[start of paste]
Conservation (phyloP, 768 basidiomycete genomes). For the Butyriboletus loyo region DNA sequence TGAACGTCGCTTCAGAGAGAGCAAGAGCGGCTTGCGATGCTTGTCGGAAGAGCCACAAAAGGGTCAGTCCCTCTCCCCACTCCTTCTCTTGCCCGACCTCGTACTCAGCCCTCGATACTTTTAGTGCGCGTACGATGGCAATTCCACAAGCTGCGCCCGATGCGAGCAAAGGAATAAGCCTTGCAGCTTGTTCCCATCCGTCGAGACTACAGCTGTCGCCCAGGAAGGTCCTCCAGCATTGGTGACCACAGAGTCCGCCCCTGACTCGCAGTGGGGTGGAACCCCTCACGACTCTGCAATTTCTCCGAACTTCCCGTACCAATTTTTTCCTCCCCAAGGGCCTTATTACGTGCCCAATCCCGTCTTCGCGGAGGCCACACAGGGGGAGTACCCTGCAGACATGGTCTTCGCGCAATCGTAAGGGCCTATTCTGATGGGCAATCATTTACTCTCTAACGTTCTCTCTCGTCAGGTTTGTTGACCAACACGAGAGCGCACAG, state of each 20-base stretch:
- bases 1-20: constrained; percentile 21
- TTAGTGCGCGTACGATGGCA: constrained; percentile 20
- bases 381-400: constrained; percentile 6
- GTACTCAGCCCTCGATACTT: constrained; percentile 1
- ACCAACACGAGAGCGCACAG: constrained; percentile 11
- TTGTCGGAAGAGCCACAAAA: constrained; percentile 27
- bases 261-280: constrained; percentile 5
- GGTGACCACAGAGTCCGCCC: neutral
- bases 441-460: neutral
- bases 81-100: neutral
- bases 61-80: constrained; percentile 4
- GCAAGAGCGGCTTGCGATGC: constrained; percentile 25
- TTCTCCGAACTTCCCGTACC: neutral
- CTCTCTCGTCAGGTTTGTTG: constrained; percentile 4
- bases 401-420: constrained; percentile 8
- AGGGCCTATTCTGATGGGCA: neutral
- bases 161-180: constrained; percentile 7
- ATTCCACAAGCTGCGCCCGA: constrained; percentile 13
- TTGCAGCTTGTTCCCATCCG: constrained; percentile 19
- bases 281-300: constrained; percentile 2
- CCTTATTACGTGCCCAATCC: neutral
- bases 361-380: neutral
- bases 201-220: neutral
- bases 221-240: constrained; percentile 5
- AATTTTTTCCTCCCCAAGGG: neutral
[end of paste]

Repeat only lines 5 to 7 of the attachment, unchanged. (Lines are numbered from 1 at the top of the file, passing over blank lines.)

- GTACTCAGCCCTCGATACTT: constrained; percentile 1
- ACCAACACGAGAGCGCACAG: constrained; percentile 11
- TTGTCGGAAGAGCCACAAAA: constrained; percentile 27